Mukilteo woman wins $56,000 in prizes on 'Price is Right' game show

By Sara Bruestle | May 28, 2014
Courtesy of: Wendy Botzheim Kathy Collins, of Mukilteo, far right, was a contestant on the Price is Right in an episode that aired May 27. With her are friends Robert and Wendy Botzheim and her fiancé Paul Reynolds.

When Kathy Collins played the "Price is Right," she priced everything, well, right.

Collins, of Mukilteo, won not one, but two cars and other prizes valued at a total of $56,000 when she played the television game show.

In the show, which aired May 27 on Channel 7, Collins had to compete with other contestants by accurately pricing merchandise to win prizes.

“I couldn’t believe how lucky I was,” said Collins, who has watched the show for years. “I mean, I couldn’t trip wrong that day. It was a good winner day. I did everything right, I guess. Oh my God, who wins two cars, right?

“You’re under so much pressure, but it was incredible. It was the most exhilarating experience of my life.”

Six or nine contestants are narrowed down to a top two by playing one of nine pricing games. The top two get to compete in the show's showcase, which typically features a new car.

Players guess the prices of prizes shown for a chance to move on to a pricing game. The contestant whose bid is closest to the actual retail price of the prize – without going over – wins that prize and gets to continue playing.

Collins, 54, was the last contestant called down to play. The prize was a portable stereo, and she bid $600.

“I had one shot to go down and give it my best shot,” she said.

She nailed it on the bid.

Collins then played the pricing game “A Little Too Much,” where the prize to win was a brand new Honda Accord. As sample prices were revealed, she had to pick which one went over the actual price of the Honda.

By the third price, she said the phrase “That’s a little too much.” The car started honking. She had won the Honda, valued at $24,500.

Then she got to spin the Price is Right wheel to try to get closest to $1. She first spun 60 cents. All she needed was 35 cents on her second spin to beat another contestant’s 80 cents.

She spun it again and it landed on 35 cents. She had the highest winnings.

With that, she had made it to the showcase, the last game where the closest bidder wins a grand prize.

“By then, I couldn’t even breathe,” she said. “You lose all your saliva, you get so excited. I had to breathe into a brown paper bag when I was backstage, I was so excited.

“I didn’t think I was going to win the showcase. I was just happy with the car.”

Her showcase prizes were another brand new car – a Ford Fiesta – an all-inclusive trip for four to Antigua, a range oven, blenders, a seven-piece bakeware and a cake, valued at a total of $31,500.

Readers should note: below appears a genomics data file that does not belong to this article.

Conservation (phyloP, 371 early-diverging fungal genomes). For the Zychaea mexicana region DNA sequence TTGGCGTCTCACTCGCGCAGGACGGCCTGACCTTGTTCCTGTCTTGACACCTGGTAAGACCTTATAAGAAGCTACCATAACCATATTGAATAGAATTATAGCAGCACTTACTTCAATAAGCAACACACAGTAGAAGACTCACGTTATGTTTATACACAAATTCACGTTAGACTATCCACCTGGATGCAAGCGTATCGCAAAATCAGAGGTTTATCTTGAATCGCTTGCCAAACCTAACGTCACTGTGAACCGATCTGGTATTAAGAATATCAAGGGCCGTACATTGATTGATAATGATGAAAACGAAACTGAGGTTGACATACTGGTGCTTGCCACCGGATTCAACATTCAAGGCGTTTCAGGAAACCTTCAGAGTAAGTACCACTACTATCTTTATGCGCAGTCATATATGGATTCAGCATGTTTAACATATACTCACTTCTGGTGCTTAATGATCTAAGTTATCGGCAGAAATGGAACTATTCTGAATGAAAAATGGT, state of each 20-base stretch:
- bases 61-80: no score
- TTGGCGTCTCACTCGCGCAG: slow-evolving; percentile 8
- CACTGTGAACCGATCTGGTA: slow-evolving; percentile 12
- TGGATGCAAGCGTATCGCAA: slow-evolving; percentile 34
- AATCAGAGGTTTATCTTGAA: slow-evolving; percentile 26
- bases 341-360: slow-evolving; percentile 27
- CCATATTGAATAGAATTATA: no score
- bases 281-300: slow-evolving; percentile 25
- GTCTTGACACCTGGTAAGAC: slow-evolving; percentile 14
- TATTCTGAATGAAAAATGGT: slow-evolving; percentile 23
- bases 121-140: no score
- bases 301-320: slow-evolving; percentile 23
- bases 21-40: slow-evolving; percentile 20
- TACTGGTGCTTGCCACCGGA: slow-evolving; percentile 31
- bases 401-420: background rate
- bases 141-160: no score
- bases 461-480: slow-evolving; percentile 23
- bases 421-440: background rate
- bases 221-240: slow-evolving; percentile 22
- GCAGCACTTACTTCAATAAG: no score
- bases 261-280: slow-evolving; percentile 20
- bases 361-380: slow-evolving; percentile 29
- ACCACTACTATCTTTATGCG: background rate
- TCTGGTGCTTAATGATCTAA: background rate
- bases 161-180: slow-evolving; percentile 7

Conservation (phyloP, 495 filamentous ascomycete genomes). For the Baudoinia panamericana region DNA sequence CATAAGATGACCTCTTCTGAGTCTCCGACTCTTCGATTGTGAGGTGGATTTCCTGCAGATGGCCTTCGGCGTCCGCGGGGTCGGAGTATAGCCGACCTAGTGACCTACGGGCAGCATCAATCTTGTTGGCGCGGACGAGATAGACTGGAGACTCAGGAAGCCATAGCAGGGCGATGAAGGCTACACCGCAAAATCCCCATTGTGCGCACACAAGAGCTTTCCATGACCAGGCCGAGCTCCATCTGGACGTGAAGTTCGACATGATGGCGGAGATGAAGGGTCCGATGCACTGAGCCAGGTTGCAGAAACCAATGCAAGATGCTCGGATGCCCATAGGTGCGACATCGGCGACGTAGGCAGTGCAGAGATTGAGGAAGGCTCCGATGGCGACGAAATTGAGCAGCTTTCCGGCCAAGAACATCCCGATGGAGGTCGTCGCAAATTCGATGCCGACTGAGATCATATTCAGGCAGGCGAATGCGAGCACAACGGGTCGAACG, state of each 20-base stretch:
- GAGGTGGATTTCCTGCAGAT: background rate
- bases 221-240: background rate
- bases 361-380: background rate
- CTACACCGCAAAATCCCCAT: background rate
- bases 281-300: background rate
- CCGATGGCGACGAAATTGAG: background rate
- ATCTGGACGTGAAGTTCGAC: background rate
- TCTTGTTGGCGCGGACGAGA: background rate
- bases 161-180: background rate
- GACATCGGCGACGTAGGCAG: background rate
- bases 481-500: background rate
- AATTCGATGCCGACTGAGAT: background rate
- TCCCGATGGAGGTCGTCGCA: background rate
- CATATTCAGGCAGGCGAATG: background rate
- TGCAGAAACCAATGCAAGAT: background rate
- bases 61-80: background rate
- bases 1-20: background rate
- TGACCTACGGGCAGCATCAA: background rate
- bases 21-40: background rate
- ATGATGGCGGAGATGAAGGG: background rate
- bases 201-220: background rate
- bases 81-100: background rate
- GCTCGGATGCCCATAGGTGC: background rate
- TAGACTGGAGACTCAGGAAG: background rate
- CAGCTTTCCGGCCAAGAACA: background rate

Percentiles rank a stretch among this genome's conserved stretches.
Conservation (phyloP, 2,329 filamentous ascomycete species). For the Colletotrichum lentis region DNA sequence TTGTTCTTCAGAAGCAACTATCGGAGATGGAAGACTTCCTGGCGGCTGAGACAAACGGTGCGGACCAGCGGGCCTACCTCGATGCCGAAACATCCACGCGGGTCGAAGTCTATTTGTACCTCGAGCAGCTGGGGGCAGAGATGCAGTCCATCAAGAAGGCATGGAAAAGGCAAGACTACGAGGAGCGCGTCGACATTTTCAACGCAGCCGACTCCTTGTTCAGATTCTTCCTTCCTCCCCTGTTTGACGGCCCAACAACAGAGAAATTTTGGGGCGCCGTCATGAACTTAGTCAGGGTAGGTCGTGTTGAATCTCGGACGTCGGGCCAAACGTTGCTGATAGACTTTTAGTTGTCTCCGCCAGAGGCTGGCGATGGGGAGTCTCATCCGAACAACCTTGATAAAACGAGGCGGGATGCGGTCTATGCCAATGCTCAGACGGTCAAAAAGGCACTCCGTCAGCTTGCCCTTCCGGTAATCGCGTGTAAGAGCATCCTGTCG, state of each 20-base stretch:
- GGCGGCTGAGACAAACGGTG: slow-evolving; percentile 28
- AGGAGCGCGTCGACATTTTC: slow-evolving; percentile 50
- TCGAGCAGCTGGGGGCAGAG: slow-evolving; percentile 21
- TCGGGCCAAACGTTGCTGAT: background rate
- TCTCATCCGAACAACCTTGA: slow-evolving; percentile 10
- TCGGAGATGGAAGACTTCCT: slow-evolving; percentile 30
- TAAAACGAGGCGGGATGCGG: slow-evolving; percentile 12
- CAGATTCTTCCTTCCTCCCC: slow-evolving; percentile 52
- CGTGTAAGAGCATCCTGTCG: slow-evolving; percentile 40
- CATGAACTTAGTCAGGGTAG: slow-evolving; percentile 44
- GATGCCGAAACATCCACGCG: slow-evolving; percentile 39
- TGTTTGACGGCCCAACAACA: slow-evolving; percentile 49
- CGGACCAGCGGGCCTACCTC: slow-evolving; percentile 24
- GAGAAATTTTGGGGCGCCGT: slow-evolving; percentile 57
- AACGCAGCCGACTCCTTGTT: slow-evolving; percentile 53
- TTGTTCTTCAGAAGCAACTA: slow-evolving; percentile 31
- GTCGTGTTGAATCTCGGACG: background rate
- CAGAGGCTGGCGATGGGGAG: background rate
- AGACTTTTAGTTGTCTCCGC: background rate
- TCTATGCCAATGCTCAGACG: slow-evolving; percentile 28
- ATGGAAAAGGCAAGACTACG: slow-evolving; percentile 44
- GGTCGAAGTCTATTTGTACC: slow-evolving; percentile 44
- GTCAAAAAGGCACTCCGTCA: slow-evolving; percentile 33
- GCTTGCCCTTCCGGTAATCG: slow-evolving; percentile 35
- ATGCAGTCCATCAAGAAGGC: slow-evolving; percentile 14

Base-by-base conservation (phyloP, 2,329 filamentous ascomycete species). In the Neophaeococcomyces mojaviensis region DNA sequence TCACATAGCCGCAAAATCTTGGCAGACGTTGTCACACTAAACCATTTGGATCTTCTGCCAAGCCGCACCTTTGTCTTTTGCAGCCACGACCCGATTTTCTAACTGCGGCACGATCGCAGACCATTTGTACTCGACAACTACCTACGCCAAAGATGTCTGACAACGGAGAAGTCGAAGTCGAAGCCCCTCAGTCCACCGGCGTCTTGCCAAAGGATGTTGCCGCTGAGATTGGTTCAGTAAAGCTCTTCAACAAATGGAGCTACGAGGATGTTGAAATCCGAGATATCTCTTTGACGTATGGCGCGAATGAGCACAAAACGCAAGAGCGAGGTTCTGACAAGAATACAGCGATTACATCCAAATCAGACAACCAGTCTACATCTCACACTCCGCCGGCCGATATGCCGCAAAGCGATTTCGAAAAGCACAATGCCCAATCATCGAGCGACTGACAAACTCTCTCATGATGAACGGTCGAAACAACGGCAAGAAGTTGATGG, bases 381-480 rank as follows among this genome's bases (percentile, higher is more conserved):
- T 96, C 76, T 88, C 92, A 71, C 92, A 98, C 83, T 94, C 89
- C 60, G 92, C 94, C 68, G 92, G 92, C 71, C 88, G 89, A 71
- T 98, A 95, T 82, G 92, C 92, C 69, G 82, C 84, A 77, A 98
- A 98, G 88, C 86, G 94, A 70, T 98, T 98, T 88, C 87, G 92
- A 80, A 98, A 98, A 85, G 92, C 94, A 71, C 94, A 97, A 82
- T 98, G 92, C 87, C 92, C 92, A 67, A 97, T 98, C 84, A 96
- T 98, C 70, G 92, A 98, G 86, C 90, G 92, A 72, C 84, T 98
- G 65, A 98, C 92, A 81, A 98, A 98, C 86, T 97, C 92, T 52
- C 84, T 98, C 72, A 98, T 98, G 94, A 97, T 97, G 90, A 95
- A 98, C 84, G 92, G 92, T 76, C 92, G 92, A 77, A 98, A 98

The other top contestant bid $38,000 on their showcase. Collins knew in her gut that that guess was too high.

So she bid $1 on her showcase.

“I felt kind of sorry for her; I felt like such a jerk,” she said. “Because nobody does that. They do it in the bidding, but they don’t do that on the showcase.”

She auditioned for the show at the Bob Barker Studio in Hollywood seven weeks before her episode aired. She went with her fiancé, Paul Reynolds, and their best friends Robert and Wendy Botzheim. They all wore T-shirts that said “Go Blue Drew.”

Wendy Botzheim is somewhat of a luck charm. She has gone to the show four times, and each of those times either she or someone she’s with has been called down to play the game. Botzheim won power tools when she played in 2012.

“She told me, you’re the type of person, you’re outgoing, you might get picked,” Collins said. “And, you know what? I kind of had the feeling I might get picked, [too]. Let’s give it a shot.”

Botzheim won’t take credit for Collins’ wins.

“She got it on her own merits,” Botzheim said. “She was the contestant who got picked just for being Kathy Collins.

“Kathy is like a windfall. She just gets good graces; good things happen to her. She just played a great game. It was awesome to watch her play.”

Collins competed against five other contestants in front of a studio audience of about 300. Two shows were recorded the same day.

Actor and comedian Drew Carey now hosts the show. He replaced longest-running host Bob Barker in 2007, who was with the show from 1972 until his retirement.

“Drew Carey is an awesome game show host,” Collins said. “He smells good, he dances, he tells jokes. I really enjoyed him.

“You’re just entertained the whole time, and the audience is pumped up. It’s just a lot of fun.”

In a twist of fate, just before the taping, Collins purchased two Price is Right key rings from the gift shop. Her plan was to spin them around on her fingers to help her get noticed in the audience.

“I bought two,” she said. “Not one, but two.”

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